Dr. Richard Windsor, a urologist with BayCare Clinic, joined us on “Wisconsin Tonight” to talk about the connection of March Madness and vasectomies.
In simple terms, a vasectomy is a surgical sterilization procedure for men. Generally, when the decision is made to no longer have children and pursue a birth control method, one option is for a man to undergo a vasectomy.
Here’s the quick explanation: It’s a low-impact, 20- to 30-minute procedure during which the vas deferens (the tube that connects the testicles to the urethra) from each testicle is sealed. The procedure prevents sperm from mixing with semen. Without sperm, an egg cannot be fertilized. A patient can still ejaculate but without the risk of pregnancy. As a note, it usually takes a few months for all remaining sperm to be ejaculated or reabsorbed. We strongly encourage patients to use alternative birth control methods until they have a semen sample tested that shows a zero sperm count.
The procedure is permanent and about 99.9 percent effective. But it is possible that the tubes can reconnect and the sperm can again get through possibly resulting in becoming fertile again. This doesn’t happen very often. About 1 out of every 5,000 to 6,000 vasectomies fail.
It’s typically done under local or general anesthetic and patients can walk out of the office soon after the procedure. Patients generally report feeling a mild to moderate ache in their testicles for a few seconds during the procedure. And that area may feel a little sore for a few days after the vasectomy but that’s eased with a cold compress and lots of inactivity. We clearly instruct our patients to avoid heavy physical work and sexual activity for a few days. But that’s where the greatness of March Madness comes to play this time of year.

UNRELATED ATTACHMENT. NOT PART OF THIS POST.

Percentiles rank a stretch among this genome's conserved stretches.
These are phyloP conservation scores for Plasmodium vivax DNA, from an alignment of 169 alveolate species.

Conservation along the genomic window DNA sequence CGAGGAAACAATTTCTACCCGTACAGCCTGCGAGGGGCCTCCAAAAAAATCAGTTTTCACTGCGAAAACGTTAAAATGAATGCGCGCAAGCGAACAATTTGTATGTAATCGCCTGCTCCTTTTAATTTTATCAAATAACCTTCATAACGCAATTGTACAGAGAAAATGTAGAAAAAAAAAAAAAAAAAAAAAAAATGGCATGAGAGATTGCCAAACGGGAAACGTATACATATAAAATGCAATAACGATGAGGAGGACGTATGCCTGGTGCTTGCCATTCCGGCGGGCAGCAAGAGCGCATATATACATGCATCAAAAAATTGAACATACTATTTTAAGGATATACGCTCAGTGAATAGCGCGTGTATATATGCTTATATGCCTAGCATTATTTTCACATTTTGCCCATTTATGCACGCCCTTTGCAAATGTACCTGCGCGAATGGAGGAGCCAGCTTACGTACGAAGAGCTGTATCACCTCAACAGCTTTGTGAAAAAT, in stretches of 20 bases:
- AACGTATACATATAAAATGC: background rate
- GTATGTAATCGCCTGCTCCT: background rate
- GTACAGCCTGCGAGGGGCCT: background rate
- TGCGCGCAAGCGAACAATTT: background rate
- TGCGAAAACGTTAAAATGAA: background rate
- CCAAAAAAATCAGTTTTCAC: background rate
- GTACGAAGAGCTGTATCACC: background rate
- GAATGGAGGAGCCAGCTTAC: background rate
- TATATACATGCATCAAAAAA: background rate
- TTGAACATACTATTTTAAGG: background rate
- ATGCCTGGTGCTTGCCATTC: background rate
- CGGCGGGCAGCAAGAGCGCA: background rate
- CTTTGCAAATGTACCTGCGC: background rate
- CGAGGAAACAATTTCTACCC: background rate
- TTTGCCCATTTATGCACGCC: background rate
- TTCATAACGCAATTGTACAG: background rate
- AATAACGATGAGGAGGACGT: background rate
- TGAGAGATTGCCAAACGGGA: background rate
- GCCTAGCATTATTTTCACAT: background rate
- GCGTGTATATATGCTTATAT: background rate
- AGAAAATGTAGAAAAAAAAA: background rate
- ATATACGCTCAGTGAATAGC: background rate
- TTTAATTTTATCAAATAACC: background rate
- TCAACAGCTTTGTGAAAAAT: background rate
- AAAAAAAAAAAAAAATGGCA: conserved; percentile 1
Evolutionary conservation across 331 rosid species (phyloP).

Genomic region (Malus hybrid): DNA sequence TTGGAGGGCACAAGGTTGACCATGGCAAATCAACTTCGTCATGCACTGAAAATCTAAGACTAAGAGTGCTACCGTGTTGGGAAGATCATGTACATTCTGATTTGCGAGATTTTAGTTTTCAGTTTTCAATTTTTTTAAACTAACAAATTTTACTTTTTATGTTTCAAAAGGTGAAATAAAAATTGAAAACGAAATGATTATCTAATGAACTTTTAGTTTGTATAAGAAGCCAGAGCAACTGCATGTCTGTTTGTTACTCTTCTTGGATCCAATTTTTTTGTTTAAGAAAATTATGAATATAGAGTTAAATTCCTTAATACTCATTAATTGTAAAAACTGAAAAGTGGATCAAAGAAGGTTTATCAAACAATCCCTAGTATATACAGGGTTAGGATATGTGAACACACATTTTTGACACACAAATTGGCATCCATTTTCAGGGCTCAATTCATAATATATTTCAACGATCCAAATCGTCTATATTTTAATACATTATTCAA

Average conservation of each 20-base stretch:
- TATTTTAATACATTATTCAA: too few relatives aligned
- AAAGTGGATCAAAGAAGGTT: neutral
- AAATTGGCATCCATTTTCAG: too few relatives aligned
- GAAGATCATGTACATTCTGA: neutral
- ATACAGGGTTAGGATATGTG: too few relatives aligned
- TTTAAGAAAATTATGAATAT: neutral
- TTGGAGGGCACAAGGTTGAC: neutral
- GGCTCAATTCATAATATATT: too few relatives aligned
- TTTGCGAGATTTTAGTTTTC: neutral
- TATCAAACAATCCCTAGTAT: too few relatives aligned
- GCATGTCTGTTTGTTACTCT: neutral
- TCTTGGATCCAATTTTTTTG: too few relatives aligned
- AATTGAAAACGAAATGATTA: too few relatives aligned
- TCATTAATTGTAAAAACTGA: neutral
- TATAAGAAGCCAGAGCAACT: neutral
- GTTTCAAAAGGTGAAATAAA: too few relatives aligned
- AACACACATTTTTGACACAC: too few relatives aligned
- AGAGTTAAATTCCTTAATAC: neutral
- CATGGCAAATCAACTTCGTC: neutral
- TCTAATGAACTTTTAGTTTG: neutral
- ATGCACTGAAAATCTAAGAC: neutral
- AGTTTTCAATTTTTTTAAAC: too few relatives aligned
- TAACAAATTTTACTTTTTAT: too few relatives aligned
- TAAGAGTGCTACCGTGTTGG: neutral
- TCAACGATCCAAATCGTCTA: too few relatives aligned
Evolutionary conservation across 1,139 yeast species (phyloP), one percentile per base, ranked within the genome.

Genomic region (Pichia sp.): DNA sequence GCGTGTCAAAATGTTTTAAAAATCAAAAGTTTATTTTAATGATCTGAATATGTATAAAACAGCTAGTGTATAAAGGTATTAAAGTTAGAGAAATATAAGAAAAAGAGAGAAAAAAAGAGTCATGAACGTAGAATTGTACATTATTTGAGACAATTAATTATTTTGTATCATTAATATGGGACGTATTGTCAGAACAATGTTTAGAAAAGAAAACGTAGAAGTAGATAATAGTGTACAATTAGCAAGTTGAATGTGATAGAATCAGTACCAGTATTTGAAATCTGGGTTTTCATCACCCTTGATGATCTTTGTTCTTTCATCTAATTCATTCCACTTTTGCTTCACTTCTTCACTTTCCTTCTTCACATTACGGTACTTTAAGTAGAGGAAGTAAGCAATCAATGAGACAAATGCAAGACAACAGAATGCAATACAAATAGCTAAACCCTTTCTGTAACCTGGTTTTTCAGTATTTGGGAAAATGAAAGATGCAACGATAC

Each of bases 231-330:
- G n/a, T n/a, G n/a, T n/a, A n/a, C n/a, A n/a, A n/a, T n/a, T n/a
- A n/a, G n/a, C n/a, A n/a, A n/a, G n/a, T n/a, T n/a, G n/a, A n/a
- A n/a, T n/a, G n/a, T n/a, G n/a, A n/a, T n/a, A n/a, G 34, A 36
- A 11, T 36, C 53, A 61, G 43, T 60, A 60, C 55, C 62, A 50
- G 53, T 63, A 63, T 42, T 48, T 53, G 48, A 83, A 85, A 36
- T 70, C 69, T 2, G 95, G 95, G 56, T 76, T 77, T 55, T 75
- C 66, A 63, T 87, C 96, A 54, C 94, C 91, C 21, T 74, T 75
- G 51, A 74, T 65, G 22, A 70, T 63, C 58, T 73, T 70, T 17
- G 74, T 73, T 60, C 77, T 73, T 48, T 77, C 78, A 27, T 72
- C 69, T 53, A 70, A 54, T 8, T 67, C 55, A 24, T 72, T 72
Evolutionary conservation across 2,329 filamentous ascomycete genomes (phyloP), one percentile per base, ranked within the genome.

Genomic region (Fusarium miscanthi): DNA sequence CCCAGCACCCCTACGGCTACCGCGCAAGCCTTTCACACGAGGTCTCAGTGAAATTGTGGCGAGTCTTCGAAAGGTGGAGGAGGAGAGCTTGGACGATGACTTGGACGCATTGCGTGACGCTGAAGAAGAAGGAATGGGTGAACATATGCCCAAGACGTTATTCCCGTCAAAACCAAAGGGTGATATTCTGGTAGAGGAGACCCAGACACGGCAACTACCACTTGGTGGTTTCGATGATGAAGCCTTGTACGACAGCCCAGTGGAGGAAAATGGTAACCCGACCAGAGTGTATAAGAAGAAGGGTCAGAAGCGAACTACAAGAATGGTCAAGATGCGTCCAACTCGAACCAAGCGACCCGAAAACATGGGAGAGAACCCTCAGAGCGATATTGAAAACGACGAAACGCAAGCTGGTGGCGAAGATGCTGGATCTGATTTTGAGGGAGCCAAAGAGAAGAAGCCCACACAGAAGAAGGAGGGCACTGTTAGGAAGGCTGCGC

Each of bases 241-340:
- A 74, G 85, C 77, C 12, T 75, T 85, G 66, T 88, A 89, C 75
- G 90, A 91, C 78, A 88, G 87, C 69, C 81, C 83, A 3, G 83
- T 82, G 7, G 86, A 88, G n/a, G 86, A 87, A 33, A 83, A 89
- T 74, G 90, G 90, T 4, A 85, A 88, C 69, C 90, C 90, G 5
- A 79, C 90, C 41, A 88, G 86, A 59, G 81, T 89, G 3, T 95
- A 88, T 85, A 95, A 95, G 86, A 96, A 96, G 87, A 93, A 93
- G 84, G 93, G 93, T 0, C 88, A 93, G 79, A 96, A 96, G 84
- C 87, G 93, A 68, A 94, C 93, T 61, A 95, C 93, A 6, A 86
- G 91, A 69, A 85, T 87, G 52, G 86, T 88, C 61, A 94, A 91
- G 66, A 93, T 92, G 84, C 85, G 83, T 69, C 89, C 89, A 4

Dr. Windsor said they see a surge in demand for vasectomy procedures during the weeks of the NCAA Tournament. It’s one of the busiest times of the month for most urologists. That’s because an important part of the post-procedure recovery for patients is 48 to 72 hours of extremely limited activity. For men interested in all things March Madness, it’s a perfect prescription. They undergo the vasectomy procedure and have a valid excuse to vegetate in front of the TV catching the games. In the past, they’ve even provided patients with popcorn and tickets to the movies when they’re leaving, just to make sure they really do limit their activity.
In general, there are fewer risks and a much lower cost associated with a vasectomy than a similar sterilization procedure for a woman. The risk of complication is very low.
It can be possible to have a vasectomy reversed in an operation called a vasovasostomy. This is performed under a general anesthetic. The surgical time is usually two to three hours in length, but is performed as an outpatient day surgery procedure. Patients can expect some swelling at the surgical site as well as discomfort in the scrotum. However, this usually is not severely limiting and most people can return to day-to-day activities such as desk work within three to five days after a vasectomy reversal. Men who perform heavy lifting or straining at work, may require up to a week and a half of recovery, before they would be allowed to return to full activity.
For more information, call BayCare Clinic Urological Surgeons at 888-437-9613.